From time to time I like to look back at the various choices I made when I was young. Today is one of those days. What brought this on was a Taylor Swift song about being 15. I'm not entirely sure what the song is about actually. But as I was listening to it and doing the dishes I thought about this post.
When I was a teenager my parents moved from Vallejo, California to Orem, Utah. It was for me a very difficult transition. It was further complicated by the fact that at the time it occurred I was in the middle of my first real social experience with the opposite sex. What I mean to say is right before I moved I was presented with what I perceived as the first possible relationship ever. And really that is what I want to talk about, my perceptions.
Really the story doesn't start when I moved to Utah. It started years earlier when I had a school boy crush on a girl named Christine (I use the real name because I am fairly sure she will never read this). I went to school with Christine for about 3 years. She was the smartest person in our class. I actually decided to become a straight A student because I saw that she was. As a little boy I thought she would be impressed.
The first year we barely got to know each other. I had a crush on her but she could never have known it. The second year we were seated close to each other. Close enough to interact but not close enough for my personal liking. The third and final year was sixth grade. On the first day I was shocked to see that she was seated on the other side of the room. About a month into that year the teacher moved her next to me where she stayed the rest of the year. Eventually the two of us were moved close to the teacher's desk with a couple of other students that I now think the teacher wanted us to help. The rest of that year I remember with fondness. I could talk to her all the time. And I did. At one point the other guy at our table, Ryan, basically let me know he knew about my crush and tried to tell me to go for it, whatever that means to kids in elementary school. But I was scared.
You see I was afraid of rejection. The truth is that now as an adult I can see that there was very little to be afraid of. The girl I had a crush on obviously had one on me. I was blinded by my fear.
Sometime about a year after leaving grade school she moved to upstate New York. That was the last I have ever heard about her. I think I once found her on Facebook but it could have been someone else. I never did tell her how I felt about her and I still feel like it was stupid.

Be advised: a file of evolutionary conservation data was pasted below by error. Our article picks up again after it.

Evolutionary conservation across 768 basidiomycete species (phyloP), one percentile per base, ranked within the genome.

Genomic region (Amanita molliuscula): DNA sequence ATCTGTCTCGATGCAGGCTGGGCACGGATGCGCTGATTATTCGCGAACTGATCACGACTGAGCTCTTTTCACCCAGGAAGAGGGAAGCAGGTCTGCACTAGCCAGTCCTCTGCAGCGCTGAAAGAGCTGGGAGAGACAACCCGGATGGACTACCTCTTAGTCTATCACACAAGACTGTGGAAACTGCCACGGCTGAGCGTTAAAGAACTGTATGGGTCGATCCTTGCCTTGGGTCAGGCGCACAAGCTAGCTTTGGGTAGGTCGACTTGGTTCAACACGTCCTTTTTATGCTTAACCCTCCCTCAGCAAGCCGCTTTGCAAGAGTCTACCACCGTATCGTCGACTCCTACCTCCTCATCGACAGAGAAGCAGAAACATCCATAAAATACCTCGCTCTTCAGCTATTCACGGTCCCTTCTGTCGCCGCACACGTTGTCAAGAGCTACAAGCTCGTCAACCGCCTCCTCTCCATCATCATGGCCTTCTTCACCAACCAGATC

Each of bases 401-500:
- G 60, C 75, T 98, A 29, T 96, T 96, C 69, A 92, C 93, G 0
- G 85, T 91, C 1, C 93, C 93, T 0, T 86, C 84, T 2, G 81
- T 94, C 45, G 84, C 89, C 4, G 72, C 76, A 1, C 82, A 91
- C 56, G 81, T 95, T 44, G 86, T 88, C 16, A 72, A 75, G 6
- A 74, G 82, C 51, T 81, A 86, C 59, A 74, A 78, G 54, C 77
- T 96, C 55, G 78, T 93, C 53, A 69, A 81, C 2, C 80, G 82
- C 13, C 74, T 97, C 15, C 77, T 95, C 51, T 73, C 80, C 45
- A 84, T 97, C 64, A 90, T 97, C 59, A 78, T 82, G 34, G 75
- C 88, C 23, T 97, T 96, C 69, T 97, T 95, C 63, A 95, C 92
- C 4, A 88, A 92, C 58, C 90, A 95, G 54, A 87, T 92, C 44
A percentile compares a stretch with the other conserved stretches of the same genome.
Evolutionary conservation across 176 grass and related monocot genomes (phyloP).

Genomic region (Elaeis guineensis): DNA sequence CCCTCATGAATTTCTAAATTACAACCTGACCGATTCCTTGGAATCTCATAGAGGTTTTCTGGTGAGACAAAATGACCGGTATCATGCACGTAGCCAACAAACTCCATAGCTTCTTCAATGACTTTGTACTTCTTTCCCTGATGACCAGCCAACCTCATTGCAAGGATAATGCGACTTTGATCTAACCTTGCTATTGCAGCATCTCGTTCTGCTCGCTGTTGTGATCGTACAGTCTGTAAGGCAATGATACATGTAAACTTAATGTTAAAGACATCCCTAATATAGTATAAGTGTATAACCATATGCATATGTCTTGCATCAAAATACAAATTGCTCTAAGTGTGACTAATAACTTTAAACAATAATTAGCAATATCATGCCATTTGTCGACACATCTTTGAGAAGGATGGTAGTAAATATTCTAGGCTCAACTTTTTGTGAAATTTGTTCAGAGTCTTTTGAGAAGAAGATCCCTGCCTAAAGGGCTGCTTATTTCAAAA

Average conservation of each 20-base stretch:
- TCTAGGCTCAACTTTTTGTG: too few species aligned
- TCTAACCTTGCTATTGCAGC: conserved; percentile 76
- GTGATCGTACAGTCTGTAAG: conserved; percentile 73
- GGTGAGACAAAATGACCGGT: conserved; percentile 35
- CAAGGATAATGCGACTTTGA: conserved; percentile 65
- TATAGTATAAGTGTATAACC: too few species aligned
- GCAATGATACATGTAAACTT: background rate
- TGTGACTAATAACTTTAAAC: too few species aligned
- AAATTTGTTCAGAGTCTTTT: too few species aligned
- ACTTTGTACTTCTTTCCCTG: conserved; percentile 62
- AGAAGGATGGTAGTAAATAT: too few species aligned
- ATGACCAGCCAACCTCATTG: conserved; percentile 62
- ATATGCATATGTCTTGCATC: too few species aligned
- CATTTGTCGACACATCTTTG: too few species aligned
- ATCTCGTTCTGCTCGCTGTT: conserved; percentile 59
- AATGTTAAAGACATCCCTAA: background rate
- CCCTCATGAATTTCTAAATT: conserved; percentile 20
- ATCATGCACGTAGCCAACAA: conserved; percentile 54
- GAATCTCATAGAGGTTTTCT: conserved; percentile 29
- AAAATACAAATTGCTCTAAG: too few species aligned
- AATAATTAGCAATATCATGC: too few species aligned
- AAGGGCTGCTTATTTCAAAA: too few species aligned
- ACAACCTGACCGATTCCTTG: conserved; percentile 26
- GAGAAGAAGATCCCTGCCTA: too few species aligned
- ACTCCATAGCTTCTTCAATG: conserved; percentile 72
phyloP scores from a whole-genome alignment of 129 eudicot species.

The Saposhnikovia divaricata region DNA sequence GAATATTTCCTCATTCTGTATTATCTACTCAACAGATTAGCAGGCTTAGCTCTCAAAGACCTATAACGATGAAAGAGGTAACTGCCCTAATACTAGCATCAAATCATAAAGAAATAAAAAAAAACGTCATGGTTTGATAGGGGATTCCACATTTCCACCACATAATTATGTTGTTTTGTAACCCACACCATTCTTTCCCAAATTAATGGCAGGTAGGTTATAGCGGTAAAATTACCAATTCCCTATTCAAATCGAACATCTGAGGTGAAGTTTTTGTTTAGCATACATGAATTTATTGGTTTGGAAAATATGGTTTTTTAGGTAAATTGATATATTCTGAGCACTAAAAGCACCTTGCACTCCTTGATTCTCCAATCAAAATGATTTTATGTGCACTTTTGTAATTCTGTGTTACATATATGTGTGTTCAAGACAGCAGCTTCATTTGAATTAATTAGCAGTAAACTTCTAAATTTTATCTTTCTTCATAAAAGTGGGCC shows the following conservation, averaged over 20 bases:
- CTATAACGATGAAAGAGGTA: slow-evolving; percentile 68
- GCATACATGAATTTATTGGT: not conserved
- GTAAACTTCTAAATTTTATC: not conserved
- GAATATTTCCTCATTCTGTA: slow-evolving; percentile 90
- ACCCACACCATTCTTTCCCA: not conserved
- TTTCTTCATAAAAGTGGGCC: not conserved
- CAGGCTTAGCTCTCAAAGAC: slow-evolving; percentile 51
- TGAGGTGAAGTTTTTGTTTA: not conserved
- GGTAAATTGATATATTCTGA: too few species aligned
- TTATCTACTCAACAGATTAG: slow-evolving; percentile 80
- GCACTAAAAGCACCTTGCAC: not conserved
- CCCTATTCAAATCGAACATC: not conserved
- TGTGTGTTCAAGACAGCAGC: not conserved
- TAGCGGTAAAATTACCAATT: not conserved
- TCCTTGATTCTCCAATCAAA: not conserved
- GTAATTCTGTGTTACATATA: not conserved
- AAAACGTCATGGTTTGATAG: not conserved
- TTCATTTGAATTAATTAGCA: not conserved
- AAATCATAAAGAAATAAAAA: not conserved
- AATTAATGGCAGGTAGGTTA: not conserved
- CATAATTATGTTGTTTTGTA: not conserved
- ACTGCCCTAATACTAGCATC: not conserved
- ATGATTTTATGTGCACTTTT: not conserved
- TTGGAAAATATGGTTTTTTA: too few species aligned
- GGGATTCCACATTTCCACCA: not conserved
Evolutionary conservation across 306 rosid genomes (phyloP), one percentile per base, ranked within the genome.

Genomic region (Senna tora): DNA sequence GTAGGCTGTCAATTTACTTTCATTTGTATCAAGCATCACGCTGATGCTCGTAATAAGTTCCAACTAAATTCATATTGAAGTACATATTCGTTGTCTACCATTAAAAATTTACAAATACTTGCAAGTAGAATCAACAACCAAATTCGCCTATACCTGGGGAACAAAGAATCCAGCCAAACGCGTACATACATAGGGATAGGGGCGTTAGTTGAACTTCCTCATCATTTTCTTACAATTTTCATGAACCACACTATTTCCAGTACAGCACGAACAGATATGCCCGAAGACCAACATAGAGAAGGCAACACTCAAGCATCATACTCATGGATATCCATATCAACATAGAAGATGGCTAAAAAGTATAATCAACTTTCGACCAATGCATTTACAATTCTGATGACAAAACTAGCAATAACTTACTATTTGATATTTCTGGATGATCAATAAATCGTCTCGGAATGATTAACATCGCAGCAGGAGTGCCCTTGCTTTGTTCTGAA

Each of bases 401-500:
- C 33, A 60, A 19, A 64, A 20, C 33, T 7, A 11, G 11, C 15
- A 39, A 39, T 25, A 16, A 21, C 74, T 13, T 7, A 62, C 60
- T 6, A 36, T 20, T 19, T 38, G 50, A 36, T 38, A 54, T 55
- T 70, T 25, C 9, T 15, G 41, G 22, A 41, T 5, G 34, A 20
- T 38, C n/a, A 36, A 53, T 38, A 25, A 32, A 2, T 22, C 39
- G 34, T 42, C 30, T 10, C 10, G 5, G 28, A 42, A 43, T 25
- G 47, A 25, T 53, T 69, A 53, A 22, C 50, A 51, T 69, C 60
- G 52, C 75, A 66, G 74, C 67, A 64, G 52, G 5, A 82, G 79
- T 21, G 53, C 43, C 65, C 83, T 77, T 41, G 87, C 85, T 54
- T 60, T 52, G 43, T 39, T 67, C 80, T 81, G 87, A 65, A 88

Fast forward back to my previous story. I was 15 about to be 16 and I had another crush. I was afraid of telling the girl I liked her but this time I had two things to help me along. First, there was no real consequences because our family was already packing for Orem. Second, I was haunted by what had occurred to me before.
So, one night before I went to bed I wrote a little note. I can't remember what it said but it must have been like this, "I like you. I know I am moving but I wanted you to know before I left." And as I gave it to her the next day I felt like shooting myself rather than give it to her. However I did give it to her and the results were very positive. That time I felt like an idiot because by the time I found out she liked me too it was too late. We moved.
I withheld the name of this girl because she might read this. If you do don't be mad, the experience is illustrative.
Once I got to Utah I vowed to learn from my mistakes and not hold back ever again. What did I have to lose anyway? Nobody in Utah even knew me. I understood very little about how we as kids interacted and even less about myself. Because I made the same mistake again even while I was believing that I had grown out of it.
I had a neighbor in Orem, let's call her Julie. She treated me better than anyone else in my neighborhood (for some reason there were a lot of people that didn't like me but that is another story). She would say hello to me in school. She was just about the only person that didn't look away when I was around. It was strange. But I thought she was too beautiful. I thought that she was above me. So, rather than talk to her I talked to the girls that I thought were more at my level. And when I asked one of them out she turned out to be really boring and I never asked her out again. But all the time I thought I had grown out of my shyness.
Years later I ran into Julie in a store. I had a girlfriend with me. It was awkward and kind of enlightening. My girlfriend pointed out to me that Julie was obviously interested in me. It was in that moment that it all clicked in my brain.
Years and years of heartache and all I needed to know was one simple thing. That thing is that women are people too. They are subject to the same feelings as I was. They had their own desires and fears. Once I realized that my life changed. Or it would have had I realized it when I said I did. I learned the fact right then and there but it was not until years later that I really understood it. In all truth I think my wife really helped me understand it.
So the Golden Rule? Look at people as though they were you. Try to see what they see. You may see that they have a crush on you.